Kakhkaha asked Ali to begin the games. First Ali showed the game of kolbozi, in which contestants lift and throw heavy stones. Ali threw the stones so far and hard that some of Kakhkaha’s people were killed. Some of these stones were gathered by the local people after the contest and were later placed in the shrines of the Wakhan – there are five in the Oston-i Shoh-i Mardon in Namadgut.

Kakhkaha did not like the loss of his soldiers and asked Ali to demonstrate another game.

Ali proposed a horse race. He rode Sumbi Duldul so hard that one of the horse’s shoes broke: Ali pressed the pieces in his hand and repaired the shoe. After this, none of Kakhkaha’s men wanted to ride against Ali.

Ali asked Kakhkaha if he had a warrior in the fortress who would compete with his small son Hasan. Kakhkaha told him that this was a strange request and that his warriors had been trained to fight only with Mohamed and Ali. Ali asked if Kakhkaha was frightened to try one of his men against his young son. Furious, Kakhkaha ordered that the giant Muboriz be brought to the playing field. Muboriz was dragged from the dungeon with his hands and feet in chains, restrained by forty men. Muboriz broke out of the chains and knocked over the people holding him.

A horse was brought but it threw off all those who tried to ride or saddle it, including Muboriz. When Hasan approached it, however, the horse calmed down and he was able to saddle it.

Ali showed Kakhkaha the sword Zulfiqar, mentioning its powers, and gave it to Hasan. With one stroke, Zulfiqar destroyed the sword of Muboriz, breaking it into a thousand pieces and killing Muboriz.

Kakhkaha then began to be afraid and offered Ali thirty thousand gold pieces if he would let Hasan join his army. Ali replied that a father cannot sell his child and revealed the real purpose of his visit. Kakhkaha finally understood who stood in front of him: he fled and hid in the fortieth room in the very centre of his fortress. Ali found him there, however, and challenged him to battle.

Ali took Zulfiqar and mortally wounded Kakhkaha; he asked him where he should throw his dead body: on the ground or in the river. “Whoever loses should be buried in the ground,” answered Kakhkaha. Ali was worried that if he left Kakhkaha’s dead body on the ground it would cover the entire world with its terrible smell and with a final stroke he cut Kakhkaha in two from head to toe and threw him in the Panj, where the body was washed clean.

Ali then freed all the people who had been terrorised by Kakhkaha and went on to defeat the other brothers, taking control over all the Wakhan and converting the people. He kept his promise to Mobashir and gave him Qumrisaymo as a wife.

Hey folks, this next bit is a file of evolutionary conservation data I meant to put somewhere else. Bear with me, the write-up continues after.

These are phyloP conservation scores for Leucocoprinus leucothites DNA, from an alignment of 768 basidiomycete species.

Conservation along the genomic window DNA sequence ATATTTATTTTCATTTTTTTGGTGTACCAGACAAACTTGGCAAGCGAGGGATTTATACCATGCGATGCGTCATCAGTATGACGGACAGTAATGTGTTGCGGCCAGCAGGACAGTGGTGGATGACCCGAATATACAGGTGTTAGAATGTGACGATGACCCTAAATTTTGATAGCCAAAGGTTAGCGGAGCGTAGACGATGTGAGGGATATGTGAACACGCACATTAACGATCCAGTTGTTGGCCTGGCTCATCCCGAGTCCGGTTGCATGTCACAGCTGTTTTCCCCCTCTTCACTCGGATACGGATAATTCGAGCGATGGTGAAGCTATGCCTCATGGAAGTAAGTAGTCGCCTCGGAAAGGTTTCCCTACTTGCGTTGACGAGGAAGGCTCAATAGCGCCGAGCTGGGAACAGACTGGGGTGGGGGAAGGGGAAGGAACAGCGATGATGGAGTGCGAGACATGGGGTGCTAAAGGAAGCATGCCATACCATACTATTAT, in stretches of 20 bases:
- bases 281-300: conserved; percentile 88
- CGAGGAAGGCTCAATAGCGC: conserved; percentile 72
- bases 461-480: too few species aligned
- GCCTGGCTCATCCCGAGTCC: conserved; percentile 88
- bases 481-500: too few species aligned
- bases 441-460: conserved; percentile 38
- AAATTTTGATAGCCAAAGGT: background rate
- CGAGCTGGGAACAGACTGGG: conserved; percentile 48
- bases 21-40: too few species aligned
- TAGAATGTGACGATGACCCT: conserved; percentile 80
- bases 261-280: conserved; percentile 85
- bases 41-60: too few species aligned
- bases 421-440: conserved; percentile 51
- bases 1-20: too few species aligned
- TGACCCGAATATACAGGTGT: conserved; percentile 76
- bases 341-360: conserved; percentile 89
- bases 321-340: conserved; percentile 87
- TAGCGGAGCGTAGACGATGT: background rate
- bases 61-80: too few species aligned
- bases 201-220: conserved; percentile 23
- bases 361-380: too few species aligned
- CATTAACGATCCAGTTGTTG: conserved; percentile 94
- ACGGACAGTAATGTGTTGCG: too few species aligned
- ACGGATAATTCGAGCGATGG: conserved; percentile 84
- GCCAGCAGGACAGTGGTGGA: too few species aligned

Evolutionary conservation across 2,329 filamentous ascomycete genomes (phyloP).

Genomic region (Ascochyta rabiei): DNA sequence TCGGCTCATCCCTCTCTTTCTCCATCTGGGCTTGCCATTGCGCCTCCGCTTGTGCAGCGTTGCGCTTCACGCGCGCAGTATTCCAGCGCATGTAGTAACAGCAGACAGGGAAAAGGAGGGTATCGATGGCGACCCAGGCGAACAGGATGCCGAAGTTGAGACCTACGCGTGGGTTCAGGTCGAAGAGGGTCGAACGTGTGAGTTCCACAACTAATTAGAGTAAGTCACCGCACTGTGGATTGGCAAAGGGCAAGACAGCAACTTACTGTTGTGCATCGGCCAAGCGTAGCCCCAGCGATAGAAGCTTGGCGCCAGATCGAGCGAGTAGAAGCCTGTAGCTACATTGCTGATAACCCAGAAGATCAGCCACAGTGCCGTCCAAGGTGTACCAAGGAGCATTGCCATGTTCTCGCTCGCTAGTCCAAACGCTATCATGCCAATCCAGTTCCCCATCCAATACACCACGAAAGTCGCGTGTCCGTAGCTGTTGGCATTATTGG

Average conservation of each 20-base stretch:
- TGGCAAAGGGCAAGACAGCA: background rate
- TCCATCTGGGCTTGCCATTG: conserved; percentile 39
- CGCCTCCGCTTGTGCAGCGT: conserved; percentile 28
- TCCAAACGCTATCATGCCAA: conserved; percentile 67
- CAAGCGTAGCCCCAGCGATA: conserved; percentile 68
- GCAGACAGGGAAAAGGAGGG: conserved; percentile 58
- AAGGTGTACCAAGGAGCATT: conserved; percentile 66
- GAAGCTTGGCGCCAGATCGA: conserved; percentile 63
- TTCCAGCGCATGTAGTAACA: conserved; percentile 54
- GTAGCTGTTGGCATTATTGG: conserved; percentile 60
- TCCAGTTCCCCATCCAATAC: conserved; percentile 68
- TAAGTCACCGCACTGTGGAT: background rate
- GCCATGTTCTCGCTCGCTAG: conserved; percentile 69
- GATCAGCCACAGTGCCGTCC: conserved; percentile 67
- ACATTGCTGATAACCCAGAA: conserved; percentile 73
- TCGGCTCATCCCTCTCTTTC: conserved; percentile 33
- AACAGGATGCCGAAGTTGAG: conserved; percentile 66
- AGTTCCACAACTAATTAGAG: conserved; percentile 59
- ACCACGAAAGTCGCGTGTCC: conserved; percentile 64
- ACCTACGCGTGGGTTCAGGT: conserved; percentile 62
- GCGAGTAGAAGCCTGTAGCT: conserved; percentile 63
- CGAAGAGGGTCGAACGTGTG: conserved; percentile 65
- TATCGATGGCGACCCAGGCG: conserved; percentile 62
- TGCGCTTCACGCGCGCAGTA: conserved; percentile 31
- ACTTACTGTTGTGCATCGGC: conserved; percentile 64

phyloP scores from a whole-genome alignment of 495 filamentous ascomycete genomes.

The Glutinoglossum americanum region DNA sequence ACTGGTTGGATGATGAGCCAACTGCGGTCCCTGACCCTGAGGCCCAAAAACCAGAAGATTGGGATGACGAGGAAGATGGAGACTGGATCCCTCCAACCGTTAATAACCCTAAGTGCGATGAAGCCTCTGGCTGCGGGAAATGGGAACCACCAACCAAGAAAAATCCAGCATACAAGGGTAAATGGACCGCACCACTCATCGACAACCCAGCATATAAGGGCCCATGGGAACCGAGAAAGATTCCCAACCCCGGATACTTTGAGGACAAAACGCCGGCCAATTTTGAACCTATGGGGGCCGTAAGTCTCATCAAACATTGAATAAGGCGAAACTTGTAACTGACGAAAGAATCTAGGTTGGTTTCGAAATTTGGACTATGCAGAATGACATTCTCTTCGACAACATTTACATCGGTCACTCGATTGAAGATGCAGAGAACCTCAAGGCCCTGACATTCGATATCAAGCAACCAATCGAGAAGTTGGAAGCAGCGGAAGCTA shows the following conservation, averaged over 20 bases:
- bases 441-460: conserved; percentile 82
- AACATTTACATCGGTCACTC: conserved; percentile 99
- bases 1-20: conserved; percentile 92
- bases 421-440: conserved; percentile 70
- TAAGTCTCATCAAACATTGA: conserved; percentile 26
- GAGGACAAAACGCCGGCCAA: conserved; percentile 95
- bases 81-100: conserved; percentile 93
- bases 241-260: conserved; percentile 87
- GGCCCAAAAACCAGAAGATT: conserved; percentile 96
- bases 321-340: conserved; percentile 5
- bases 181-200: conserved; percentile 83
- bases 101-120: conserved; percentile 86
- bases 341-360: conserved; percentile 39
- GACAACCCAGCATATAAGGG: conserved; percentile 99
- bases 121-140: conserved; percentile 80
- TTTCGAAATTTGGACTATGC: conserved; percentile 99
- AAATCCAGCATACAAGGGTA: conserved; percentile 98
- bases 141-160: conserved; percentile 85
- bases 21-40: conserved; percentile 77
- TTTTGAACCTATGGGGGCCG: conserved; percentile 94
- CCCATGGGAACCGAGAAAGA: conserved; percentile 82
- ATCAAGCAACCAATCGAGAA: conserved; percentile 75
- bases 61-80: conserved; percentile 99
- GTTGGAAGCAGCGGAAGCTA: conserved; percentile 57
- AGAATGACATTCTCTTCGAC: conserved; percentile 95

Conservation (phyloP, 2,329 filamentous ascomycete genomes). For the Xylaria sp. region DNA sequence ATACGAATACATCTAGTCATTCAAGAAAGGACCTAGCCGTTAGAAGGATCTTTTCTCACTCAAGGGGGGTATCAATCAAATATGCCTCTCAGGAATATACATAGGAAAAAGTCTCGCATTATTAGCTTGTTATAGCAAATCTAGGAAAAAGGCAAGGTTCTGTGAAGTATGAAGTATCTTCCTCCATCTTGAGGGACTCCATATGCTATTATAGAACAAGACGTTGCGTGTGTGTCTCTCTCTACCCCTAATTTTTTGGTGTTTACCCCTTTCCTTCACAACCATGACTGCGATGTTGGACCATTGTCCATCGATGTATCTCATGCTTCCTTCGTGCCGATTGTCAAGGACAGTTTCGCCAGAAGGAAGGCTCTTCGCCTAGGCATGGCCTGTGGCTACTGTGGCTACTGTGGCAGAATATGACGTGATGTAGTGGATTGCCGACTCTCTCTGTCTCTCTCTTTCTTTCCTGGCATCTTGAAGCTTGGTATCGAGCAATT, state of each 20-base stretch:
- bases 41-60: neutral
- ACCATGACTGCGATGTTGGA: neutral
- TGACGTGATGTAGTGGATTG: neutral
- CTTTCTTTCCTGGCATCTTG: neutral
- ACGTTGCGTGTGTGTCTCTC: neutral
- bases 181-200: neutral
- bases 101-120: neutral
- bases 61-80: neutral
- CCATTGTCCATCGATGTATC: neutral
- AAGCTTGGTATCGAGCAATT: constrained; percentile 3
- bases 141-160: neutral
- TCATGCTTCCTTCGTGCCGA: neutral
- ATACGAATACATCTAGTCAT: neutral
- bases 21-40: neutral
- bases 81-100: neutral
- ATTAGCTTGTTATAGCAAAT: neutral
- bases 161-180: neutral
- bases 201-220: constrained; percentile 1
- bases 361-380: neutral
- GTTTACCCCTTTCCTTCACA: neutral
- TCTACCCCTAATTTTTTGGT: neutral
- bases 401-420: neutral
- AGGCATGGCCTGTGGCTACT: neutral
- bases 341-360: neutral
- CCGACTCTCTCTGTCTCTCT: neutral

Since this time, the Oston-i Shoh-i Mardon in Namadgut celebrates Ali’s victory over Kakhkaha and the conversion of the fire-worshippers to Islam.

MAZOR-i Shoh Isomiddin

Ptup village


The guide of the museum of Pamiri traditions located in Yamg.



This observatory was built by Mubarak Qadam in XIXth century. He was a sufi master.

It consists of pieces of carved stones used in sky observation. The different pieces are named Chilla-sang, Hamal-Khona, Darvoza and Sangi oftob. Scholars concluded that this observatory was the most sophisticated in the Pamir region.


Mubarak Qadam shrine


Vrang was a very active buddhist monastery before the arrival of Islam. Only remain the stupa (4th century CE) and the grottoes where monks were living. Buddhism spread through many parts of Central Asia, including the Pamirs, where it became the dominant religion during the first centuries CE.


The dragon stone of shirgin VILLAGE

There is a yellow stone in Shirgin village called the dragon stone. It is said that in the past, the people of Shirgin were constantly quarrelling with one another about land and water. Not even their religious leaders could calm them. One day, Allah in his anger sent a dragon to the Panj River below the village, and the dragon started eating travelers from both sides of the river.

To pacify the dragon, the people took to the river bank every week forty baskets of bread, one animal and one young person who was tied to a tree as a sacrifice. Then the dragon came out and swallowed everything placed there.

One day it was the turn of a family where there were only a father and a daughter. The father reluctantly took his daughter with the bread and the animal to the river bank and returned home in tears. The daughter was terrified and sobbed her heart out, waiting for the dragon. Suddenly, a young man appeared and asked her: “Why are you crying?”

Surprised, the girl told him to go away immediately, or he would also be killed by the dragon. The young man felt no fear, however, and asked only to rest there: he put his head in her lap and went to sleep. After a while there was a frightening movement in the water: first it turned yellow then red and then black; the girl’s tears dropped into the young man’s face and he woke up instantly.